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Bulgaria accelerates end of sanctions loophole that earned Russia €1B – POLITICO


Bulgaria will scrap its exemption to EU sanctions against Russia six months earlier than planned — just days after POLITICO revealed the loophole had allowed the Kremlin to rake in an extra €1 billion for its war effort in Ukraine.

Parties supporting the government’s ruling coalition announced the move Friday, following a fierce debate sparked by a POLITICO report that found Bulgaria was letting millions of barrels of Moscow’s oil reach a Russian-owned refinery on its territory, which then exported various refined fuels abroad including to EU countries.

The refinery was able to move the Russian oil because Bulgaria had received an exclusive opt-out from the EU’s ban on Russian seaborne crude oil imports — a step ostensibly meant to protect the country from energy shortages. The government said it will now end that exemption on March 1 instead of a previous, self-imposed October 31 deadline.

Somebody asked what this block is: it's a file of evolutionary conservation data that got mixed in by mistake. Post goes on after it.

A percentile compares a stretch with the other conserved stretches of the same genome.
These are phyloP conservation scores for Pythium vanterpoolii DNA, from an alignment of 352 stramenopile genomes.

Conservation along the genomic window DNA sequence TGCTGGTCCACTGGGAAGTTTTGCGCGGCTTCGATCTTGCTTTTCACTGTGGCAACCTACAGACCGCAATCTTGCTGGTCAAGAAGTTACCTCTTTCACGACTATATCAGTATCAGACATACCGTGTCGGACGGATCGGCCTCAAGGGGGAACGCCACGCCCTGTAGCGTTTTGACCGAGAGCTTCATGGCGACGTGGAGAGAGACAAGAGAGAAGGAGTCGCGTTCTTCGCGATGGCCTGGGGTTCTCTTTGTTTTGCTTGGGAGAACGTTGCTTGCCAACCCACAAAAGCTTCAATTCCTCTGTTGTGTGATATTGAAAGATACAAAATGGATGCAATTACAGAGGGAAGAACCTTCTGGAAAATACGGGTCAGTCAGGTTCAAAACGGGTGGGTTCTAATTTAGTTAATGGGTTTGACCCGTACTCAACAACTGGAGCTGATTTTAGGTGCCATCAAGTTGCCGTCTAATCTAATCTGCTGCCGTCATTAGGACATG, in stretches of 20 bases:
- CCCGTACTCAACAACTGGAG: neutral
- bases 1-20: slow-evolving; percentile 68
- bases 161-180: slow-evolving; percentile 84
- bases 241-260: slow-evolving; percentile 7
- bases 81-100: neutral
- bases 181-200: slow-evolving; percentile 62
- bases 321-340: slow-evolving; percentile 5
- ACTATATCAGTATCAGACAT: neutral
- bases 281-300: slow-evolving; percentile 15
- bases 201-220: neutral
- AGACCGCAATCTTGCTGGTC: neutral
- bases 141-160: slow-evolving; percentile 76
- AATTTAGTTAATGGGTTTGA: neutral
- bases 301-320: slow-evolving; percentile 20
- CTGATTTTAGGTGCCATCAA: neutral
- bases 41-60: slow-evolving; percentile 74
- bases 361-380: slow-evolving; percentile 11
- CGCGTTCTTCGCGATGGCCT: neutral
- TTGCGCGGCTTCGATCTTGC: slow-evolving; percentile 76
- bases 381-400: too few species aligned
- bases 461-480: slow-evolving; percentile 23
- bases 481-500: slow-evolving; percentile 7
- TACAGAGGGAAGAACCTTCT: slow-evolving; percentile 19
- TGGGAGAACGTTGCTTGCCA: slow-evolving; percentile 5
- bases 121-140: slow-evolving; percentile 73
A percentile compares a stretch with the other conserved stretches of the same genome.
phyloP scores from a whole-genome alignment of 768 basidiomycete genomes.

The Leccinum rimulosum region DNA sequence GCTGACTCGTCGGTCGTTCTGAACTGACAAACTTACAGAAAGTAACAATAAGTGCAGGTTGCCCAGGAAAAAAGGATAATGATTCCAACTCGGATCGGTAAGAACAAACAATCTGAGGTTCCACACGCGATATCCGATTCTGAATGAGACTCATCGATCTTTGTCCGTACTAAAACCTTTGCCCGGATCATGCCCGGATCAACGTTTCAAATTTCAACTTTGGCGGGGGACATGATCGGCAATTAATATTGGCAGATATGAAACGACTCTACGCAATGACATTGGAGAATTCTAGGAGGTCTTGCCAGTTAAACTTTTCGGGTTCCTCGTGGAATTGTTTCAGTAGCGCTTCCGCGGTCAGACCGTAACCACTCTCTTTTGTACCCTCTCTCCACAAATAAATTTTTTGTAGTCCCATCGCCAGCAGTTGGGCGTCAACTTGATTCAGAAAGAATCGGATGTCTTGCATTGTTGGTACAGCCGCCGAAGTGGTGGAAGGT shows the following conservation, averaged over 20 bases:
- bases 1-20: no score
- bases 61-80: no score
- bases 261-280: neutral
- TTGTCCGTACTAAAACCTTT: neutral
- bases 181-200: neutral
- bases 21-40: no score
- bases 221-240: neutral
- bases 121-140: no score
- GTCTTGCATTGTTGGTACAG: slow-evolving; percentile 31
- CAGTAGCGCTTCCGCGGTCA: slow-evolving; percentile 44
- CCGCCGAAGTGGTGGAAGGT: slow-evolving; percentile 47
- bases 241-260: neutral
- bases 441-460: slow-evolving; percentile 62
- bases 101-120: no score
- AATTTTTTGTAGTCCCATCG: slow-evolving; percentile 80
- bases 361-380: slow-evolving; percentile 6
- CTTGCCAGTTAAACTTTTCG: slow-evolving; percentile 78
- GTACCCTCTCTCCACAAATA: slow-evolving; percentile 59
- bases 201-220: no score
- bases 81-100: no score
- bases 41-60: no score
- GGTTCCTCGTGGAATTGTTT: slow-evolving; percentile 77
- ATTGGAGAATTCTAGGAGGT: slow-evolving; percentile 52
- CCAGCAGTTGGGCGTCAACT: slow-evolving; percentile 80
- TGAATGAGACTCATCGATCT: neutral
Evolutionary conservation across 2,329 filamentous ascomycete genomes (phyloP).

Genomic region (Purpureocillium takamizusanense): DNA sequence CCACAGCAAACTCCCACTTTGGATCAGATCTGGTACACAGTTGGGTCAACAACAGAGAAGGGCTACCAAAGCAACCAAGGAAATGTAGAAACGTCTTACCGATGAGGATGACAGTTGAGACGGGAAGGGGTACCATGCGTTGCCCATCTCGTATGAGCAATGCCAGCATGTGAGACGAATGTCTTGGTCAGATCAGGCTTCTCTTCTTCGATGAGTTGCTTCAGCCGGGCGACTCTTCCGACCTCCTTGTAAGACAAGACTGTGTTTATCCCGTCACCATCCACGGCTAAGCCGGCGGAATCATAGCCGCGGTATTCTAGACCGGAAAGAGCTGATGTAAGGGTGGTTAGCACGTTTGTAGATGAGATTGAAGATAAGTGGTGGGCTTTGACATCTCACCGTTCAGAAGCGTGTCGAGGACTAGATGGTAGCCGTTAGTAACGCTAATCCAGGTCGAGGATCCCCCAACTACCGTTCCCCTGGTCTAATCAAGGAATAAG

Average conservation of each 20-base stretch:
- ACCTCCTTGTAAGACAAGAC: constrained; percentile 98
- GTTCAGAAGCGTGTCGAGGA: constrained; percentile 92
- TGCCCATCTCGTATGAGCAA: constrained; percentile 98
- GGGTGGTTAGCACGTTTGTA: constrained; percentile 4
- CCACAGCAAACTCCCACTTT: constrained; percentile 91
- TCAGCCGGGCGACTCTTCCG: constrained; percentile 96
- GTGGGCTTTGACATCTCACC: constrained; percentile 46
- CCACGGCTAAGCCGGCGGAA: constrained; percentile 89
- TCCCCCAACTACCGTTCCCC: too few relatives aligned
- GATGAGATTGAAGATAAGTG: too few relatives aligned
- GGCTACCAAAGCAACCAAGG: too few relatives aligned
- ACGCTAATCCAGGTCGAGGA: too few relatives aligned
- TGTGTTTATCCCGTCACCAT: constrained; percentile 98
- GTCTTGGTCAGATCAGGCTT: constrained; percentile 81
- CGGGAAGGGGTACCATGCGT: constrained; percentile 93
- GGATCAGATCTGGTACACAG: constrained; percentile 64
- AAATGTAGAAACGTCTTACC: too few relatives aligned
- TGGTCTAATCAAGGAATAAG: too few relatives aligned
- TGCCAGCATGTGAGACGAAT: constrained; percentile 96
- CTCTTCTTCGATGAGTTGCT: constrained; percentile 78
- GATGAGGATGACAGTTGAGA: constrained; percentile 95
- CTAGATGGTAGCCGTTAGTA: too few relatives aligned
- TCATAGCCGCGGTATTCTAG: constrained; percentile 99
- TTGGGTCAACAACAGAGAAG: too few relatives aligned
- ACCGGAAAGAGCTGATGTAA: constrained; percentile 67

Aside from the estimated €983 million the loophole raised for Russia via production and export levies, it also generated almost €500 million in profits since February for refinery owner Lukoil, Russia’s largest private oil firm, according to a classified analysis prepared for Bulgaria’s parliament and seen by POLITICO.

“With March 1 as the end date for the derogation, it is guaranteed that there will be no shocks on the domestic fuel market,” said Bulgarian Finance Minister Asen Vasilev, who had personally helped negotiate the exemption in Brussels last year during sanctions talks.

Vasilev also said he would back suspending the export quotas from the Lukoil-owned refinery starting January 1 to help reduce “the money that goes to Russia.”

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